We decided not to make an issue movie, because we had done that in the prior film. To do it well again, we would have to make a miniseries rather then a 90 minute documentary. However, there are many issues that we would have liked to address on behalf of the electric car. For example, one of the biggest users of electricity in the world is the oil industry — simply to refine gasoline from crude oil. We could save so many resources by simply putting that electricity directly into our cars and bypassing the middle man.
When Gadget uncovers a small operating part from an electric car in the vast ruins of his garage and says he can build a new car from this part. That symbolizes the perseverance all our characters shared in terms of dealing with setbacks.
What has the audience response been so far?
Audiences are shocked by our level of access given the confrontational position we took with the first film, and surprised by our tone. I see the two films as kind of inverse mirrors of each other – both talking about the perils of getting anything truly revolutionary done.
The independent film business is rough. What keeps you motivated?
It comes down to passion for your subject and the challenge of telling good stories with a team. I’m on the board of a group called Impro Theater. They do long-form unscripted theater and I see documentary making as somewhat like that. You never know quite where you are headed and that’s part of the fun for the filmmakers and the audience.
Why did you choose to present your film on public television?
We wanted to reach the largest amount of people possible and PBS really responded positively to the film. We know the film will be celebrated here.
Probably our most-asked question from audiences is that: What are Bob, Elon, Carlos, and Gadget like in “real life.” I have to say, almost exactly like they are in the film. They are bigger-than-life characters because they live so deeply in their passions and ambitions.
What didn’t you get done when you were making your film?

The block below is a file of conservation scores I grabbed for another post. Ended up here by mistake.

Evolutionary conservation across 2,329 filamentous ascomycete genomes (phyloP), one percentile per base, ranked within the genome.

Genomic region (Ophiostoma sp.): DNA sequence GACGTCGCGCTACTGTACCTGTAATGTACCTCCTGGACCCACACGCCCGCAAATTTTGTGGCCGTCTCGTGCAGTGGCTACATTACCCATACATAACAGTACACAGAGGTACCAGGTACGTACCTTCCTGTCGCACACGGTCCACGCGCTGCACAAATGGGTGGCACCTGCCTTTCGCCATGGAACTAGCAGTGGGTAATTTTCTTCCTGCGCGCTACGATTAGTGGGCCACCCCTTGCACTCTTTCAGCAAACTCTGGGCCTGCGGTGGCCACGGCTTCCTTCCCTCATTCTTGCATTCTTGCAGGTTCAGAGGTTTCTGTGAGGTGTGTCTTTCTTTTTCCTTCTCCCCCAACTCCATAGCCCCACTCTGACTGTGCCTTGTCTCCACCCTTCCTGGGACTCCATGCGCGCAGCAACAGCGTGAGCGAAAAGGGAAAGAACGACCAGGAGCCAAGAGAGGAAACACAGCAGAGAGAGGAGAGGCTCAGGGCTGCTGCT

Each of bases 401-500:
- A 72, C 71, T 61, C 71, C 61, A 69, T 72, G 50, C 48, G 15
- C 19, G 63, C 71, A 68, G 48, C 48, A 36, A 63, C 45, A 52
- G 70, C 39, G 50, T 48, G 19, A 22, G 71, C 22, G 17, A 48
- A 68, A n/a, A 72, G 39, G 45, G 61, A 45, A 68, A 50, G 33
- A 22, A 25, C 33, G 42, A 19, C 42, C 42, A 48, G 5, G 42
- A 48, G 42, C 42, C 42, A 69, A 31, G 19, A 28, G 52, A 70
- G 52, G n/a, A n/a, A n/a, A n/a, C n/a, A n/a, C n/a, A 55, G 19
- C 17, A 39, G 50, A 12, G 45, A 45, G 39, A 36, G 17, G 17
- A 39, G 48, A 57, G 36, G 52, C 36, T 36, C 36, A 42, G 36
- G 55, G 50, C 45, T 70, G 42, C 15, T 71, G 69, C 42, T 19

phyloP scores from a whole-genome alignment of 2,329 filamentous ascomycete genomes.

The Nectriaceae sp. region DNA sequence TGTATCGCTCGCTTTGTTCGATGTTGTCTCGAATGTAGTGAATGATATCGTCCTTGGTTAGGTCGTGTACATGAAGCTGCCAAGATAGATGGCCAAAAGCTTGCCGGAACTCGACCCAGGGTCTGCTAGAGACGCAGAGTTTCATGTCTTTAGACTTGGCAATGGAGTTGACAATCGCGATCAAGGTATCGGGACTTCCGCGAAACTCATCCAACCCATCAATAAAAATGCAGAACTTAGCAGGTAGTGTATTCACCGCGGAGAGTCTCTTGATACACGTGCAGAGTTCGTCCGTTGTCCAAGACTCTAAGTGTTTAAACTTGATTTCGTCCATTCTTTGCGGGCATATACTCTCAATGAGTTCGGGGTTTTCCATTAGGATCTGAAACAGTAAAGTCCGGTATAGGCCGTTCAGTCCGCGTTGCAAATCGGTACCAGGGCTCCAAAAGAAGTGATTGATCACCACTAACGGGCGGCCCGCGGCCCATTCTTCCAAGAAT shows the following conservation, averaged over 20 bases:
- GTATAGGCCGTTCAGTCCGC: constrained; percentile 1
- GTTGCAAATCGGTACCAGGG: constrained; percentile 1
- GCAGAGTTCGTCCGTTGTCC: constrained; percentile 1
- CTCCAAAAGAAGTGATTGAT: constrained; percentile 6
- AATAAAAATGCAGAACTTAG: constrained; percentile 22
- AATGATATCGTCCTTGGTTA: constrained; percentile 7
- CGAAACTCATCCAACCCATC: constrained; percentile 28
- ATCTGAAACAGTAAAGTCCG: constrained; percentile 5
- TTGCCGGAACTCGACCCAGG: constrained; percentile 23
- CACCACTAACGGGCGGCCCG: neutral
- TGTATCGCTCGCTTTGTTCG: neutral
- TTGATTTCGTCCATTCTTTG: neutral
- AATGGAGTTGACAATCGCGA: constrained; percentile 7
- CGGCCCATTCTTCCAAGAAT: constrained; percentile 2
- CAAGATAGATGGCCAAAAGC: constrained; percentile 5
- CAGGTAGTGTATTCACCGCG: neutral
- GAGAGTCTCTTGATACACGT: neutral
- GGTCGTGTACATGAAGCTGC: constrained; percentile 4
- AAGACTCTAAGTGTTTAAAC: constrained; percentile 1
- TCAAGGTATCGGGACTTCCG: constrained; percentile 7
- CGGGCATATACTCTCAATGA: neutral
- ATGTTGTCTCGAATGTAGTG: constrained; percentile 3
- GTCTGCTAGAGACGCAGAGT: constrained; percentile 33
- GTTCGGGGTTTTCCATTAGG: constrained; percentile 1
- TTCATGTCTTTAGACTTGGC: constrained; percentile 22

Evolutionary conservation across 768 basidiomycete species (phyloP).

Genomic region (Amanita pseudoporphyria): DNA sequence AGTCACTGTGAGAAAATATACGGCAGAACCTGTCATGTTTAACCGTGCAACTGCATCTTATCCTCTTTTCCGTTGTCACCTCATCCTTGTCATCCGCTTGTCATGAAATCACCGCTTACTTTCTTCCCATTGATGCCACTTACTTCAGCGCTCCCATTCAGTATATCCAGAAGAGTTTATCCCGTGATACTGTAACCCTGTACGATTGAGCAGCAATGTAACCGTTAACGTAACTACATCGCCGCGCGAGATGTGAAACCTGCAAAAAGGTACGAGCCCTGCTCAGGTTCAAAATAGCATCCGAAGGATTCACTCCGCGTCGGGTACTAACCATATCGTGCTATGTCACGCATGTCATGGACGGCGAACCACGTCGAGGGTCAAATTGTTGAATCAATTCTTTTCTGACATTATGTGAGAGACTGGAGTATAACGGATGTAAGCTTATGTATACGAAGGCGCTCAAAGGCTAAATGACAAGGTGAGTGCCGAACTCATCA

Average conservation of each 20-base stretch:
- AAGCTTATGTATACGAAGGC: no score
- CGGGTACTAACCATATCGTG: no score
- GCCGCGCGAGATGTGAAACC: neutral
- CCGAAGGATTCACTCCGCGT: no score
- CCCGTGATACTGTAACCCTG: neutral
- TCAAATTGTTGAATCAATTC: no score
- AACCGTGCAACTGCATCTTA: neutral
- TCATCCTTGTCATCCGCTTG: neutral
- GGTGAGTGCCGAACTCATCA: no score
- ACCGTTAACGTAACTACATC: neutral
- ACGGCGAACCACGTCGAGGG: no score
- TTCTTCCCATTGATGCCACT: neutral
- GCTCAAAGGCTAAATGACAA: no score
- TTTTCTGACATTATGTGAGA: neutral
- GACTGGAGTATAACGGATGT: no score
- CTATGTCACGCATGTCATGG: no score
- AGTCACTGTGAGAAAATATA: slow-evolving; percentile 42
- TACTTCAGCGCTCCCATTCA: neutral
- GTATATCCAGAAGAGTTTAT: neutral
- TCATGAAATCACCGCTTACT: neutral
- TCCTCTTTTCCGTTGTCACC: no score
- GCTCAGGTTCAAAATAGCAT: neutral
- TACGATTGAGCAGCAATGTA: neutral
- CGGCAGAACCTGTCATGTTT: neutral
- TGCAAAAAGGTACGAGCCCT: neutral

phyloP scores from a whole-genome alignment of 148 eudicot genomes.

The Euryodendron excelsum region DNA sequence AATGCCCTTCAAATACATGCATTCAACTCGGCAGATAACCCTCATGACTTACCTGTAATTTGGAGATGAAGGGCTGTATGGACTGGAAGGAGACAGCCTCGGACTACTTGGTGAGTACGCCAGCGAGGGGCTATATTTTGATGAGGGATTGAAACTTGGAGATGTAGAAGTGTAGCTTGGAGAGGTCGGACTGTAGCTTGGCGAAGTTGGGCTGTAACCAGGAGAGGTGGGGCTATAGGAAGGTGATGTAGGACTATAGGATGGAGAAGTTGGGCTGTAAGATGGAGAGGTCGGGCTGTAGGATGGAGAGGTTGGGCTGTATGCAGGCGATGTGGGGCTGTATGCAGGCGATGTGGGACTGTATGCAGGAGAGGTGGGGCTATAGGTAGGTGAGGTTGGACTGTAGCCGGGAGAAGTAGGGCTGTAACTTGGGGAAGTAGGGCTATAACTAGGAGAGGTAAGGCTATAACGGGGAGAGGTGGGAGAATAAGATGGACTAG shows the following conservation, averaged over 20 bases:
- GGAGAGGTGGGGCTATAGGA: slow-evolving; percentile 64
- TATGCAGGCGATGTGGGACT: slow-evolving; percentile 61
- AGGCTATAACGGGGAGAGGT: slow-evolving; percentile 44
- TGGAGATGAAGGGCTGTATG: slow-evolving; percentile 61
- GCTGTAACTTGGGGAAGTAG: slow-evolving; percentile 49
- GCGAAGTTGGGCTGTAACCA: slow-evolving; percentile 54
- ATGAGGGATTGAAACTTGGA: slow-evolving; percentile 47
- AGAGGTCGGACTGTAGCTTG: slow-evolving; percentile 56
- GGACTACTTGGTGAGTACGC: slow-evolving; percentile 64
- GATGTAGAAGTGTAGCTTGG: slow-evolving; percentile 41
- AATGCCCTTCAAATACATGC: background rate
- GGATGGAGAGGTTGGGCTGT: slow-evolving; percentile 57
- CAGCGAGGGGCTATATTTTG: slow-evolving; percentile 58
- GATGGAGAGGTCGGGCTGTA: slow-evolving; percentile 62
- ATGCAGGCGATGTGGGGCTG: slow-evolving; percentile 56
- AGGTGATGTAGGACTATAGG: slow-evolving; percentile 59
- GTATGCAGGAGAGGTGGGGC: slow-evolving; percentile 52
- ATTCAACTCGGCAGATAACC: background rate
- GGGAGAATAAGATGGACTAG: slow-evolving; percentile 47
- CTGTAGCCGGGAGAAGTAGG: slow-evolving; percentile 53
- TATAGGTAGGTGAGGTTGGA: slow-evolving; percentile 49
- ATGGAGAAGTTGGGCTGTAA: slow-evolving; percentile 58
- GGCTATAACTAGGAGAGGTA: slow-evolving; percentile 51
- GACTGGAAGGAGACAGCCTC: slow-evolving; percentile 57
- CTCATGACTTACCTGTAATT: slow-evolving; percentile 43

At least another two hours of storytelling. Keeping things to 90 minutes or less is always a challenge but asking your audiences to stay longer isn’t fair.
What are your three favorite films?
The answer really depends on the day, the year, the venue, and the quality of the popcorn. I don’t like films with guns in them except maybe the Guns of Navarone, Naked Gun, and Naked Gun 2 ½. I really liked Sleeper and Shine when they came out. Who Framed Roger Rabbit? inspired the name Who Killed the Electric Car? and the topic wasn’t too far off either, if you recall. This is Spinal Tap is my favorite mockumentary about the decline of a rockband in the 1970s. A great double feature for that film is the 2009 doc Anvil, about the travails of a Canadian metal band. Other terrific documentaries include Gasland; Inside Job; Waste Land; Why We Fight; Enron: The Smartest Guys in the Room; Brother’s Keeper; Truck Farm; Genghis Blues, and classics like Hearts and Minds, which made me rethink everything I thought I knew about military power.
What advice do you have for aspiring filmmakers?
Get a great team together to work with. Filmmaking to me is a community experience, from financing to filming, from the music to the editing, from the press to the distribution. At every level, find amazing people, build trust, then let them tell their stories without interrupting. Ask hard questions, listen.